Designers shared experiences of working overtime
It won’t come as a shock that a recent report from the Design Business Association (DBA) found that designers are working more hours than clients are paying for. A fifth of their efforts are not accounted for, in other words, they are “working for free on a Friday”, according to the report.
This week, we asked designers to tell us about their experiences of burning the midnight oil and working overtime – as well as share insight on how to deal with the stress of these times.
Responses were interesting and varied – while Ben White, CEO at Bloom, noted that the odd late night is inevitable so studios should focus on making them “bearable”, Emily Penny, brand consultant at Colourful, countered that “pizzas, beers and camaraderie” do not justify unpaid work.
Read their responses in full here.
Dutch Design Week took place
The 13th annual Dutch Design Week took place this week in Eindhoven, the Netherlands’ fifth largest city and a hub of technological and design innovation.
We visited the festival, which was overwhelming in size; taking place across 110 different venues, it showcased the work of 2,500 designers spanning disciplines such as product, digital, graphics, furniture and more ephemeral topics such as the future of food design and how we convey intimacy in the internet age.
One of our favourites included exhibition Fundamentals, an intriguing and concise look at the design processes of 45 different creators displayed in a giant circle, which exposed inspirational objects taken from their personal collections alongside finished products.
Another top pick was the Design Academy Eindhoven’s graduate show, which saw ingenious ideas such as a modular, build-it-yourself instrument kit aimed at sparking young children’s interest in music, and a concept repurposing cardboard boxes used for refugee aid delivery into toys.
Another exhibition looked at ways of materialising the internet into physical, tangible things, while one explored concepts that could be used in the future to make food consumption more sustainable and environmentally friendly.
Read our review in full here.
A fleet of Northern ambulances got a colourful revamp
Art, design and creativity has long been associated with improving physical and mental wellbeing. The National Institute for Health and Care (NICE) guidelines, which are used by medical professionals to inform practice, recommend art therapies for people with serious mental health conditions like psychosis.
A new project commissioned by Artfelt takes this notion on board. The arts charity commissioned design studio Tado to create illustrations for a fleet of ambulances in Sheffield and South Yorkshire, which are used by an organisation called Embrace to transport children and young adults to and from hospitals across the region.
The cute, flat graphics include bug-eyed bears, rabbits and ladybirds, as well as random objects such as games consoles and traffic cones.
The decorated vehicles have taken to the roads of Sheffield, and patients are “delighted” with the designs and already seem more “relaxed and comfortable”, according to Embrace neonatal lead and transport consultant, Dr Cath Harrison.
Artfelt is part of The Children’s Hospital Charity, which aims to make young people and their families’ experiences of being at Sheffield Children’s Hospital better.
The charity recently also transformed a ward wing in the hospital with help from graphic designer Morag Myerscough, who created a series of colourful, graphic patterns for the bedrooms and waiting rooms.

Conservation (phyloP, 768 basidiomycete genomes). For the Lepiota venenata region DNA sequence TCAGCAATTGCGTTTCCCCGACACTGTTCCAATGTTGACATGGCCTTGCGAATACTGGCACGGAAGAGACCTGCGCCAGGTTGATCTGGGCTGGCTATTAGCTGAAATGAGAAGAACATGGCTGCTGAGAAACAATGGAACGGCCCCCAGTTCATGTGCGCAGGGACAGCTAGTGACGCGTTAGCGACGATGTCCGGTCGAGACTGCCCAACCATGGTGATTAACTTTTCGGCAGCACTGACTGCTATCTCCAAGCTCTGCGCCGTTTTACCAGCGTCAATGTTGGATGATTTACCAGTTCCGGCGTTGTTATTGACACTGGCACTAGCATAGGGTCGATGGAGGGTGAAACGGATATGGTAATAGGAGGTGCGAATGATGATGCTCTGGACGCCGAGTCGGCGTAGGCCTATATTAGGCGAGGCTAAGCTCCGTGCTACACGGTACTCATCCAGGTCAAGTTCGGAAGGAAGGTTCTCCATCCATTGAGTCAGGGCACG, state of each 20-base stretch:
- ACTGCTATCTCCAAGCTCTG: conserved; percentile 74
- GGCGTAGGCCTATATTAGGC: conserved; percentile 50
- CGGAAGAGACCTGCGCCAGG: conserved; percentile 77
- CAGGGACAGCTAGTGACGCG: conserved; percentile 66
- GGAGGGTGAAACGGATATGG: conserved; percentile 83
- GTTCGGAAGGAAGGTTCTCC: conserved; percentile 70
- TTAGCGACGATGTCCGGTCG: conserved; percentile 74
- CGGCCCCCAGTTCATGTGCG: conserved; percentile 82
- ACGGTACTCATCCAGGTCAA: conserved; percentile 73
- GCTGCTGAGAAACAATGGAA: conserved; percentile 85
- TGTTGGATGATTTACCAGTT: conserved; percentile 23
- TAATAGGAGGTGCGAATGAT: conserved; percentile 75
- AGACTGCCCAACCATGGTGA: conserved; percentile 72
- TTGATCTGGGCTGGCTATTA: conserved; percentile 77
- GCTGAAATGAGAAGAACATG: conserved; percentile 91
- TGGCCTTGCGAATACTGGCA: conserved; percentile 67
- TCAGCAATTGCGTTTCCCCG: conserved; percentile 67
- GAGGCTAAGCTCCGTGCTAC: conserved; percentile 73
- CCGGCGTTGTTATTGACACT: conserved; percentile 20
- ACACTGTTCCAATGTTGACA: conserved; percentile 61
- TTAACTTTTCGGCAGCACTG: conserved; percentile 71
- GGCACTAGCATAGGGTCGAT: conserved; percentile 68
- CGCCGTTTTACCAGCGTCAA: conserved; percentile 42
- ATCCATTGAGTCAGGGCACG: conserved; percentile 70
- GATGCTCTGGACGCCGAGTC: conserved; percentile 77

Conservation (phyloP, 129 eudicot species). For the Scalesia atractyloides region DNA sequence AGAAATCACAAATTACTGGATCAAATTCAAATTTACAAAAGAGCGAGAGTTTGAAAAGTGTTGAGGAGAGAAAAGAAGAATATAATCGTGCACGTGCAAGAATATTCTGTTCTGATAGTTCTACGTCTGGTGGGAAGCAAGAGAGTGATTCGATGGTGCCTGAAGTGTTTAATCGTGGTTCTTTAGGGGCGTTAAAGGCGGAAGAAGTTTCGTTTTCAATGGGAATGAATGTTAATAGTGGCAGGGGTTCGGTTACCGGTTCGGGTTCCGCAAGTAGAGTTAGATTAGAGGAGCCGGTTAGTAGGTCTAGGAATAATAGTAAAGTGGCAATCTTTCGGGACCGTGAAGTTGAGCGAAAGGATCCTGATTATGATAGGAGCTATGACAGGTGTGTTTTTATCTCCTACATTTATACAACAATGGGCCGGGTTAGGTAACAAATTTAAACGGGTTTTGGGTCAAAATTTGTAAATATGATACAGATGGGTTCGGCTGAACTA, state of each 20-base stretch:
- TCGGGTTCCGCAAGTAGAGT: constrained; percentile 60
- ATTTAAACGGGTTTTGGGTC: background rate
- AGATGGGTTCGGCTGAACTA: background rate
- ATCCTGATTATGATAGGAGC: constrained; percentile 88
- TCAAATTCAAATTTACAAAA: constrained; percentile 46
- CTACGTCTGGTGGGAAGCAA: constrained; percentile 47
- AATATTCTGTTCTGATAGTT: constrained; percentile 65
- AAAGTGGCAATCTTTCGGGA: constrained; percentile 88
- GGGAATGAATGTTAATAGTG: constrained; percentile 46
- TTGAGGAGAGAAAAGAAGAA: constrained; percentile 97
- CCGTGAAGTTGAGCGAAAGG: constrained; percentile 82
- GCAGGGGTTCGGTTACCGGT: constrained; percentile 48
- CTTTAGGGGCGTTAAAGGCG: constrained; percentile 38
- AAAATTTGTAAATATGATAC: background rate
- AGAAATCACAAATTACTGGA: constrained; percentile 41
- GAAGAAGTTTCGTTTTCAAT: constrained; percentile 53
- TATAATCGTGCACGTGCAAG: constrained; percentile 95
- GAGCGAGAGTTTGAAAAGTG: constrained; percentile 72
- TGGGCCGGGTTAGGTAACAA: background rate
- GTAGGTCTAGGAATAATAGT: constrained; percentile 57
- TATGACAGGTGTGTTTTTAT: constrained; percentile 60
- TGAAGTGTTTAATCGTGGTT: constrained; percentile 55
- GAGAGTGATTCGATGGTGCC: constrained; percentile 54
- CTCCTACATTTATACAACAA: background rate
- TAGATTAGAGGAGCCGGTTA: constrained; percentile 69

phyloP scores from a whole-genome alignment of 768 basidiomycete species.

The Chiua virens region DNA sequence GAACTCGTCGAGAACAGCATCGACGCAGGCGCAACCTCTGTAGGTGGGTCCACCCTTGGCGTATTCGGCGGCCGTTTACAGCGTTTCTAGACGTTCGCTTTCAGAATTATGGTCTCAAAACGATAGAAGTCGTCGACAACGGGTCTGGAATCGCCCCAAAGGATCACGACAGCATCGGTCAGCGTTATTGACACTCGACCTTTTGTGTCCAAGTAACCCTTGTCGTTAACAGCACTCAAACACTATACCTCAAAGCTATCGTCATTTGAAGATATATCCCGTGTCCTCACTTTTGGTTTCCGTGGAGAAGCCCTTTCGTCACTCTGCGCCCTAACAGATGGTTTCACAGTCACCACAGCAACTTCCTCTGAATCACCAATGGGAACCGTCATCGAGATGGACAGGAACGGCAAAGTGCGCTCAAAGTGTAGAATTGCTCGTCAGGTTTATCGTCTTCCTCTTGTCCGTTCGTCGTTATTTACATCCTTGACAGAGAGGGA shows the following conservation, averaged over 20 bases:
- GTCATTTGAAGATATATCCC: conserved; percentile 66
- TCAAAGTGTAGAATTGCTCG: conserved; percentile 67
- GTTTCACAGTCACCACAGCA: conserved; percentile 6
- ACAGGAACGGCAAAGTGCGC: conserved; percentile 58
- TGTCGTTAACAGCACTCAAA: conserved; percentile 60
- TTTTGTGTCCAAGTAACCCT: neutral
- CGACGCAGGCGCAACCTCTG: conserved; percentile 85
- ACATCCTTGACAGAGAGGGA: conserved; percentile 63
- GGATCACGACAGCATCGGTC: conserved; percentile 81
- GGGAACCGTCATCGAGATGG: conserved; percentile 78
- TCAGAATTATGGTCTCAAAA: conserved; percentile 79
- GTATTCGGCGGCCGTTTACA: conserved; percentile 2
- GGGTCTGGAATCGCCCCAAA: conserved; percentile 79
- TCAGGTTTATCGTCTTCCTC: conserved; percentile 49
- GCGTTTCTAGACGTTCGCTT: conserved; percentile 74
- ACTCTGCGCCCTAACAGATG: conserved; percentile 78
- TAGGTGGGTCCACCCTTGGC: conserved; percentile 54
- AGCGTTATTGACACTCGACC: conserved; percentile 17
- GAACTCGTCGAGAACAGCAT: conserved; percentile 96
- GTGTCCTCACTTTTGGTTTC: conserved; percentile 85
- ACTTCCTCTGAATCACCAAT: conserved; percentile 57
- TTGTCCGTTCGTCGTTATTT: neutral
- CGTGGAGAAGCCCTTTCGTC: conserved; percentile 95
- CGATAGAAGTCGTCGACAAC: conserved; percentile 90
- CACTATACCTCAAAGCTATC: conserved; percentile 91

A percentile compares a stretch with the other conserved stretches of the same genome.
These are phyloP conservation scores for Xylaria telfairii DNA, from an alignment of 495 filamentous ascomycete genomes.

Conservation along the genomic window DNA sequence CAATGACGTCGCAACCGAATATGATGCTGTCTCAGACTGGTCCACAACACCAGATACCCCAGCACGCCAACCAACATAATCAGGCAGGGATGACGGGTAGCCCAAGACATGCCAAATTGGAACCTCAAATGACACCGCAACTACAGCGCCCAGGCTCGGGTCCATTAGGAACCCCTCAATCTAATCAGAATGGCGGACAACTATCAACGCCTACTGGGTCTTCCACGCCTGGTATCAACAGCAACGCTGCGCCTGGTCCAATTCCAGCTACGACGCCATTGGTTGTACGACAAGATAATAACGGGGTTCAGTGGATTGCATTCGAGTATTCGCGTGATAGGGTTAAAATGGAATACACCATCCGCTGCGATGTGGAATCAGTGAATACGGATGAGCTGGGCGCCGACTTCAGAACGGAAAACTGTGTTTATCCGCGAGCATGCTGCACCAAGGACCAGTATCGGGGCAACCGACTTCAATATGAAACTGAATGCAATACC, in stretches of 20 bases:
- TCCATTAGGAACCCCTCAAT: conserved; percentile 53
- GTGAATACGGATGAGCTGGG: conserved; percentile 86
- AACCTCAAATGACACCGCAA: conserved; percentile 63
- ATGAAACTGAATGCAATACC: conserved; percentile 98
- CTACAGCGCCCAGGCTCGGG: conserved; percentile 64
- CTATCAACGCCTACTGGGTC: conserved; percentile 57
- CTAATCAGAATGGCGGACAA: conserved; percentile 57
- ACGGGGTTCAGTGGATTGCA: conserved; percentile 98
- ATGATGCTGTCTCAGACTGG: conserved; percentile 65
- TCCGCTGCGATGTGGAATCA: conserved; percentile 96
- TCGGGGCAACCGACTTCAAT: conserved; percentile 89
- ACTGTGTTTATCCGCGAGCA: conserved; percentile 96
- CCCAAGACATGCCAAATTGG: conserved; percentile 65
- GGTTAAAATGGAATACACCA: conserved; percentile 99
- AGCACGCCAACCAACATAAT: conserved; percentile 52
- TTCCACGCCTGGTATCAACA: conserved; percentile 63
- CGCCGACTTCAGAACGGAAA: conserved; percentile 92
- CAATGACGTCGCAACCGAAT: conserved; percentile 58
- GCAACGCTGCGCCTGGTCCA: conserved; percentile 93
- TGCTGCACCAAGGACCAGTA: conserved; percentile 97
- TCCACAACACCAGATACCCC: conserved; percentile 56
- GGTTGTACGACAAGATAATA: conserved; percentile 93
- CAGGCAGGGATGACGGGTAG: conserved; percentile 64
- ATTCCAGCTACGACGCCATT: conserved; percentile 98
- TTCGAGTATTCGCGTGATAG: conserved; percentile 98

Royal Institution got a bright new campaign look
Science charity Royal Institution’s family programme was given a vibrant new look this week by Supple Studio, in a bid to engage more children and families with the organisation.
The Royal Institution was founded in 1799, and focuses on science education and research. It is based in London.
The new campaign branding features a suite of over 200, colourful, illustrated icons, which depict different people and scientific symbols such as planets, Bunsen burners and magnets.
The organisation’s family programme features an abundance of fun events, ranging from theatre shows and live demonstrations of experiments, through to masterclasses and ExpeRimental, a series of short, online films showing parents how to do science experiments at home with their children.
The brightly coloured, graphics-led identity for Royal Institution’s sub-brand aims to be “fun and engaging” and stress the “hands-on, social nature” of the organisation’s events programme, says Phil Skinner, design director at Supple Studio.
It will roll out online and across advertising materials and merchandise over the next few months.
The Government announced it would unify digital services
The Government Digital Service (GDS) is best known for its huge transformation of the gov.uk website, which saw the UK Government’s departments and services unified under one web address.
Now, the GDS has announced the launch of a set of design guidelines, which will be used to unify the online look and feel of all Government departments.
The guidelines aim to improve design consistency and also make it easier for people to “find, use and contribute to” the guide, as the styles will all exist in one place, the GDS team says in a blog post. It also hopes to free up designers’ and developers’ time across various departments.
“By doing this, we can make it easier and quicker for teams to design and build services, and enable them to spend more time tackling bigger design challenges,” the blog reads.
The design guidelines are currently still in development and will roll out as a public version for trialling in due course.
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